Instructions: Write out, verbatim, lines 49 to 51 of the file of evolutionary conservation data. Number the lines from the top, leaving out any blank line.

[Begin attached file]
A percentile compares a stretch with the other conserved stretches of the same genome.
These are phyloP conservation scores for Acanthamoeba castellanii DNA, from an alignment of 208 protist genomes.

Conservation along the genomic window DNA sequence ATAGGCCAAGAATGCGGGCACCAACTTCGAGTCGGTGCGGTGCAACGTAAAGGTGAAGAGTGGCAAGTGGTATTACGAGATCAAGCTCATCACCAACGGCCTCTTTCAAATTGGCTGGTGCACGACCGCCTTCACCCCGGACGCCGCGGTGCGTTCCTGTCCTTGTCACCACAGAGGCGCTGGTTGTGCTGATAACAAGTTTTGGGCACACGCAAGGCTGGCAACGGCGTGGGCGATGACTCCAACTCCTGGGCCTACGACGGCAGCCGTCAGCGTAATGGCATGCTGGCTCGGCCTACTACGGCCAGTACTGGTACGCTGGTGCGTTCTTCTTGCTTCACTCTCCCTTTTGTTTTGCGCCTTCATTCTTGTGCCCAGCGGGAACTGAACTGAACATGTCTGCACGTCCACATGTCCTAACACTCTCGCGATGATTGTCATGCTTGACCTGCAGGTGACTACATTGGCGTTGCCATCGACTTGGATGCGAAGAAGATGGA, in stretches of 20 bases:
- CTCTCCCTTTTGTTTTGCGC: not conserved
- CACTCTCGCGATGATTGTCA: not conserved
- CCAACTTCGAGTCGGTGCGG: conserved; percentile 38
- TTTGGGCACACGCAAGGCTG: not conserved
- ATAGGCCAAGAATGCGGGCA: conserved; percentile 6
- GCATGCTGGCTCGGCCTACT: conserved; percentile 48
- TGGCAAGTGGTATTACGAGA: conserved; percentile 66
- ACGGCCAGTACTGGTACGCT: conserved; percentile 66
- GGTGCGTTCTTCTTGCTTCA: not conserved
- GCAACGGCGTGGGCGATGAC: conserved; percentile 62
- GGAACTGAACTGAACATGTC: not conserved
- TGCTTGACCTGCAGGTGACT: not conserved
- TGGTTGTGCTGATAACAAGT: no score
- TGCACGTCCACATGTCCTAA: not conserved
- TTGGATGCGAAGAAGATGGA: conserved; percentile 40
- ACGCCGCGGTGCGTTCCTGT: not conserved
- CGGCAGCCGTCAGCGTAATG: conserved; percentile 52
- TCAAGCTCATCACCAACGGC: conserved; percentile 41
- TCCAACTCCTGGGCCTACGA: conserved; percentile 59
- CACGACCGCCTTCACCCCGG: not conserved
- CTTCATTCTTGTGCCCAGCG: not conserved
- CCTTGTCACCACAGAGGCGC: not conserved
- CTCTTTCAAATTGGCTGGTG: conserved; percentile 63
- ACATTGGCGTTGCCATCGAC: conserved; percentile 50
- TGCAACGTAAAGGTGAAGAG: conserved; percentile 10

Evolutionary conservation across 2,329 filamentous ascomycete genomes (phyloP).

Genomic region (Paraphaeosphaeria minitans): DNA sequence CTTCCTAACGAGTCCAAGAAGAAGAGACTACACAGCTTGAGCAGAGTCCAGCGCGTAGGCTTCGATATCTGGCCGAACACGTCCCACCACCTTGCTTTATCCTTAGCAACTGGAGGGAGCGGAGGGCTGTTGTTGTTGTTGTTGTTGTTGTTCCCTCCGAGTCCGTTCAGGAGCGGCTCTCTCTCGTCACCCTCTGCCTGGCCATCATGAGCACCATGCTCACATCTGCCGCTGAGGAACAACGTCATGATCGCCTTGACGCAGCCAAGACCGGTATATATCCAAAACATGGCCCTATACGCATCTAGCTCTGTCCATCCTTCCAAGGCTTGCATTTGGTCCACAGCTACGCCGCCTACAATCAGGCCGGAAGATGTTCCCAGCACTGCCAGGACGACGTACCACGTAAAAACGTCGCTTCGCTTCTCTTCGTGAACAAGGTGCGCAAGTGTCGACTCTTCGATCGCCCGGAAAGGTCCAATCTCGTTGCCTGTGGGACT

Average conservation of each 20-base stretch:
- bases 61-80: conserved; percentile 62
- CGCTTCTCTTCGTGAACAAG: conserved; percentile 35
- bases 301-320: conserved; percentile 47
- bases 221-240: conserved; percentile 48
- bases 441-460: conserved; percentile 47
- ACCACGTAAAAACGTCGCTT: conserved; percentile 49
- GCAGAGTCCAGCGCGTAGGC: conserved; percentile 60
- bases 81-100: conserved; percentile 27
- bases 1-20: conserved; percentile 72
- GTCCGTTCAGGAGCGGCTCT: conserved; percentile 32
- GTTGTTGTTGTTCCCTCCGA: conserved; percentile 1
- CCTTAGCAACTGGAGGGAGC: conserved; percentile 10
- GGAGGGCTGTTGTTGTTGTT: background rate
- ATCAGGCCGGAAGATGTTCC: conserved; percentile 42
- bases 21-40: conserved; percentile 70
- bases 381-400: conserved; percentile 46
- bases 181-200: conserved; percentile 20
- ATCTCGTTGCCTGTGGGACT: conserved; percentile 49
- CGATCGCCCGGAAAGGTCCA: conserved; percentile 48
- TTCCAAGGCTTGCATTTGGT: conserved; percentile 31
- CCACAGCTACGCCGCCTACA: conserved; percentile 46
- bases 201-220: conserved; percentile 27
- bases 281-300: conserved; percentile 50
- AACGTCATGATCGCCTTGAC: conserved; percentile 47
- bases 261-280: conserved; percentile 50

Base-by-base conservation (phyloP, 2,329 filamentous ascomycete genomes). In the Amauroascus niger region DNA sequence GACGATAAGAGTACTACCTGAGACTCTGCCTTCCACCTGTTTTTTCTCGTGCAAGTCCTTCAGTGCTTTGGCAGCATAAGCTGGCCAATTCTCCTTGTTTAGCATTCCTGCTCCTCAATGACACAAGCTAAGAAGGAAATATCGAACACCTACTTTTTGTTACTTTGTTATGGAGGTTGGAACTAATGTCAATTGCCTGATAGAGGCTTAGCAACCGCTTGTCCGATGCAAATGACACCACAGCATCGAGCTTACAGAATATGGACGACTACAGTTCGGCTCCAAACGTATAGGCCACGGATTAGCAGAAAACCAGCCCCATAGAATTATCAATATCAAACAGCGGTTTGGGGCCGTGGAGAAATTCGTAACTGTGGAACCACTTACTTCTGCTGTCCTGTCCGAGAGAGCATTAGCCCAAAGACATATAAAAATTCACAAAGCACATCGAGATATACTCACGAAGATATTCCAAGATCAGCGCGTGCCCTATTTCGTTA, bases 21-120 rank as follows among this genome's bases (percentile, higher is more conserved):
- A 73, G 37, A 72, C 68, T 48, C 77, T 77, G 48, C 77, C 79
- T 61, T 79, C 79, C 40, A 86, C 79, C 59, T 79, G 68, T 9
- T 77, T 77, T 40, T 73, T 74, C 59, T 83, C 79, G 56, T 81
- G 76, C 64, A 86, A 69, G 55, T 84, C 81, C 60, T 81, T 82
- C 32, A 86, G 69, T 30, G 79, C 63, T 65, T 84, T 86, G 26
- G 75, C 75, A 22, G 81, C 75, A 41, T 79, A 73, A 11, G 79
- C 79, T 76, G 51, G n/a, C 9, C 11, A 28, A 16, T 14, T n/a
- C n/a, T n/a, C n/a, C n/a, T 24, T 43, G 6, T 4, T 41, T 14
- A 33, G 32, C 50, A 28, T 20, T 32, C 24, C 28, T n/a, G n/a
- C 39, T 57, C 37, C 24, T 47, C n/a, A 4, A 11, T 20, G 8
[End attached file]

- ATCTCGTTGCCTGTGGGACT: conserved; percentile 49
- CGATCGCCCGGAAAGGTCCA: conserved; percentile 48
- TTCCAAGGCTTGCATTTGGT: conserved; percentile 31